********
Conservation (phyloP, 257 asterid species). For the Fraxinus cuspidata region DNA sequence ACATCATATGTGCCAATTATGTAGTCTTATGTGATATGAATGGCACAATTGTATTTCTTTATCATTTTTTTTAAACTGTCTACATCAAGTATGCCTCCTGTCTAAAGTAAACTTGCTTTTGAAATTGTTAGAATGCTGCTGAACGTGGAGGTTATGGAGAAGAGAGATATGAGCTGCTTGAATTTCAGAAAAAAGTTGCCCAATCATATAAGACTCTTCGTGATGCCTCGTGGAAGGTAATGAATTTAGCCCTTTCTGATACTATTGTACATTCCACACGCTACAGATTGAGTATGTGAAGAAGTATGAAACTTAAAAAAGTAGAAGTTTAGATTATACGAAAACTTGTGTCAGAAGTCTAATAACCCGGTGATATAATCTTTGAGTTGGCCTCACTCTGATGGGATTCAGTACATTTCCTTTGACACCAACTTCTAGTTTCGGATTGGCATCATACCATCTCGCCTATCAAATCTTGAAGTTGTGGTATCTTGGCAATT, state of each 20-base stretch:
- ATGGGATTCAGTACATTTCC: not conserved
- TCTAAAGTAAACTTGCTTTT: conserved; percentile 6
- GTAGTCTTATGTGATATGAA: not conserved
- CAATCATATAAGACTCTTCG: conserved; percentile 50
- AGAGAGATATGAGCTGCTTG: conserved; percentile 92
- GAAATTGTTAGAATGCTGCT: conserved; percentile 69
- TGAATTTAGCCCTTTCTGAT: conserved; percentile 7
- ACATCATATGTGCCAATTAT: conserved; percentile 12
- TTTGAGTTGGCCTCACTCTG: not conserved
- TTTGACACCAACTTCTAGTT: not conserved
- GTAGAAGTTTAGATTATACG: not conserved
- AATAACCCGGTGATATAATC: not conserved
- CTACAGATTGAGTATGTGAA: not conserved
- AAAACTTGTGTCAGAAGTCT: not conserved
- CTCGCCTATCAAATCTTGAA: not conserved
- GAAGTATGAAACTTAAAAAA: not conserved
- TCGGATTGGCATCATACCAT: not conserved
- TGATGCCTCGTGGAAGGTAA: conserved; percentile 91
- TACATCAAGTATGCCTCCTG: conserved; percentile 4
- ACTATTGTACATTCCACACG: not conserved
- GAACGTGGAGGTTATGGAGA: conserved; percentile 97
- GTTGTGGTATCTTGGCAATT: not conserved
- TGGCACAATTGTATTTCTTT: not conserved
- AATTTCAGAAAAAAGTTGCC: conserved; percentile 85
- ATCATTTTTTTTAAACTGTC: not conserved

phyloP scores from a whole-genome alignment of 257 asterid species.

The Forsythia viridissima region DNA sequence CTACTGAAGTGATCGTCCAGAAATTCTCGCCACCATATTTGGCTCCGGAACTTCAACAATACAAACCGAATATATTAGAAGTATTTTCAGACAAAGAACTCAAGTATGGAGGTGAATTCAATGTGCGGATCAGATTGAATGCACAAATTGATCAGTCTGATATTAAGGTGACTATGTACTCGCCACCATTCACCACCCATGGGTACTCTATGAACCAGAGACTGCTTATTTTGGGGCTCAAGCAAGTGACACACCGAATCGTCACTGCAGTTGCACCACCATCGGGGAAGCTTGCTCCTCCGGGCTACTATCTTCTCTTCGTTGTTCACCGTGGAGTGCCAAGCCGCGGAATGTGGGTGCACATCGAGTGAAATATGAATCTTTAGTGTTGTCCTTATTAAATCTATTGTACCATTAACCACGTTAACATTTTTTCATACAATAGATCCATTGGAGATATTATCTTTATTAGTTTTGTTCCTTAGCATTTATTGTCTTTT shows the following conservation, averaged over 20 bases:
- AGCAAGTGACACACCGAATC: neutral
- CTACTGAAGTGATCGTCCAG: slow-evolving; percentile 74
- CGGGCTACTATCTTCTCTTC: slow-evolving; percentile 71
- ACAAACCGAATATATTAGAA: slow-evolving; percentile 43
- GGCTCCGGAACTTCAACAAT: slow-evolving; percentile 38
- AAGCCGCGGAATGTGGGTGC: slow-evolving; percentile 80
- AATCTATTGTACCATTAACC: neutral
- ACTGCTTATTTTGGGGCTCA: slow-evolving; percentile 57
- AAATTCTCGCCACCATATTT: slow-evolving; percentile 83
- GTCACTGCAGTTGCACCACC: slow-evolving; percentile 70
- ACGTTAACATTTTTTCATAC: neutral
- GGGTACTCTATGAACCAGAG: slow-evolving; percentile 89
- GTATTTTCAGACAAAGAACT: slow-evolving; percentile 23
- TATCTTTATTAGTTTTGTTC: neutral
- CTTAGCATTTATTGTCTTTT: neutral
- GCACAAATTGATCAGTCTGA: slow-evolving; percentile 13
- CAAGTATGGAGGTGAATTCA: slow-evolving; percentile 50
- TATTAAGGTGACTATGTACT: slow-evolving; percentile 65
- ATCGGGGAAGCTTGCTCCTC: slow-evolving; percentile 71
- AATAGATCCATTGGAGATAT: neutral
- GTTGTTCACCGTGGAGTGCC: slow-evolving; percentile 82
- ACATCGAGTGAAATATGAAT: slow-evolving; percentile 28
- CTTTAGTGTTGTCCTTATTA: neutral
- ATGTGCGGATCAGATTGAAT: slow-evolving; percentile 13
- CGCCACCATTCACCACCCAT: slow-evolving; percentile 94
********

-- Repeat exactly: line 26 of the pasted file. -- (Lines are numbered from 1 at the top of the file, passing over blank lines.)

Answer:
- ATCATTTTTTTTAAACTGTC: not conserved